JOHN LEVESQUE is the managing editor of Seattle Business magazine.

Final Analysis: Would You Go to Work for Donald Trump?

Final Analysis: Would You Go to Work for Donald Trump?

Or would you rather end up on his enemies list?
 
 

Imagine getting a call inviting you to work for your country.

Now imagine your new boss is Donald J. Trump.

Would you move to Washington, D.C., to work for the president of the United States? For this president of the United States?

From what we know through simple observation, Donald Trump suffers from chronic narcissism, he doesn’t read much, he rarely smiles, he has a vindictive streak, he treats women badly, he has the argumentative skills of a bruised tangerine, he fears foreigners almost as much as he fears the truth and he spends his waking hours attached to marionette strings being manipulated by Steve “I Shave on Alternate Thursdays” Bannon.

Sure, you’ve probably suffered under bad bosses. But this guy takes the plagiarized inauguration cake. He thinks it’s OK to assault women. He made fun of a journalist’s disability. He said a judge couldn’t be impartial because of his ethnic heritage. He doesn’t pay people who have done work for him. He has been a plaintiff in nearly 2,000 lawsuits.

We have to assume that Sally Yates, the acting attorney general who got herself fired in January for standing up to President Trump’s ban on accepting immigrants from predominantly Muslim countries, has probably updated her résumé by now. No doubt she proudly included a mention that she torched the president whose approval rating after one week in office had dropped faster than it had for anchovy-swirl ice cream.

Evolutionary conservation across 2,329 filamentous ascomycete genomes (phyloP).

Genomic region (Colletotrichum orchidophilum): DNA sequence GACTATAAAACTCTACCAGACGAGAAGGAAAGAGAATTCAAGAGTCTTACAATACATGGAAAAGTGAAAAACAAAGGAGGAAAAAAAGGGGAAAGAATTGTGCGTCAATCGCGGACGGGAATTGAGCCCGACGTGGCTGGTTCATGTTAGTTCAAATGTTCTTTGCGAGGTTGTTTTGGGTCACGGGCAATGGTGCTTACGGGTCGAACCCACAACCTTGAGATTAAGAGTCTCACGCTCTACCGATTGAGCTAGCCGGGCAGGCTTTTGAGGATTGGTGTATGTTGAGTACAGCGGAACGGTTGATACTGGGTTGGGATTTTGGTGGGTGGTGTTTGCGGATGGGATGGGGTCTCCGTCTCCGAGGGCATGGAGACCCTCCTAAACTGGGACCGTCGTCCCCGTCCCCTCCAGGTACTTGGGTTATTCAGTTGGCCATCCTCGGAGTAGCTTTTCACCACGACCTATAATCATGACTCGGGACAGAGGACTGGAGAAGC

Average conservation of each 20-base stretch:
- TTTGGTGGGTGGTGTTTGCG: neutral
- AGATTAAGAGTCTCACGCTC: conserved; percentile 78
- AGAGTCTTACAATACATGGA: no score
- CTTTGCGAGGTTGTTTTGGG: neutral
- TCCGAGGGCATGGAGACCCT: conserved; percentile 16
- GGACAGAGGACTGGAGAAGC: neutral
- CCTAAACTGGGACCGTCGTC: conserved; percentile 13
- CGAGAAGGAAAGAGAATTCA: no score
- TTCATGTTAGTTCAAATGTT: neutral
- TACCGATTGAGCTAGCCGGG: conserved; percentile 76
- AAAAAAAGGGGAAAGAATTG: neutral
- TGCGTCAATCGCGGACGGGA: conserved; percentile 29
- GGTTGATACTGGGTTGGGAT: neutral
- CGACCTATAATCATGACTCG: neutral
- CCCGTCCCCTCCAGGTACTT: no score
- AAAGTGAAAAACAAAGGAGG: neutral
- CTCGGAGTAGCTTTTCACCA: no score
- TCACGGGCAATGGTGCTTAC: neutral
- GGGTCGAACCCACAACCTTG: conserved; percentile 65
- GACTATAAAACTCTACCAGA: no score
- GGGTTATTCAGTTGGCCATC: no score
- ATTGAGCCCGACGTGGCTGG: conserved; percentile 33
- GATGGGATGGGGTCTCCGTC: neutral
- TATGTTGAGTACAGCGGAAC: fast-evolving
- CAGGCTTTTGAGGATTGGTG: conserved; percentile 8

If I worked for Trump, it would most likely be a challenging assignment. I try to be gracious and diplomatic with supervisors and coworkers, but I draw the line with people who lie to me. Or lie to others and put me in an awkward position. With them, I’m not so gracious, and I don’t hold my tongue. Which would probably get me early induction into the Sally Yates Hall of Flame.

Or maybe on the president’s enemies list. None other than Trump’s reality-TV pal, Omarosa Manigault, has revealed that the president possesses a long memory — longer, even, than his neckties — and that his people are “keeping a list” of those who don’t like him.

I know I should give my president the benefit of the doubt, but I’m happy to make an exception in this case. I don’t like Donald Trump. And I would be honored to be on his enemies list. Not since I played pickup baseball in grade school have I had such an urge to scream, “Pick me! Pick me!” Being added to a Presidential Enemies List would be such a treat, a career topper, really. Better than submitting to a colonoscopy without anesthesia. Or watching reruns of Celebrity Apprentice. Without anesthesia.

If selected, I would pledge to save my best words for the president and I would only use them in the bigliest way.

Of course, making the enemies list means I might never get the call to join the new administration. I might never get to engage in locker-room banter with POTUS. I might never get to untangle the marionette strings. I might never get to buy razors for Steve Bannon.

It is a sobering realization. But we must serve where we are best suited.

John Levesque is the managing editor of Seattle Business magazine. Reach him at john.levesque@tigeroak.com.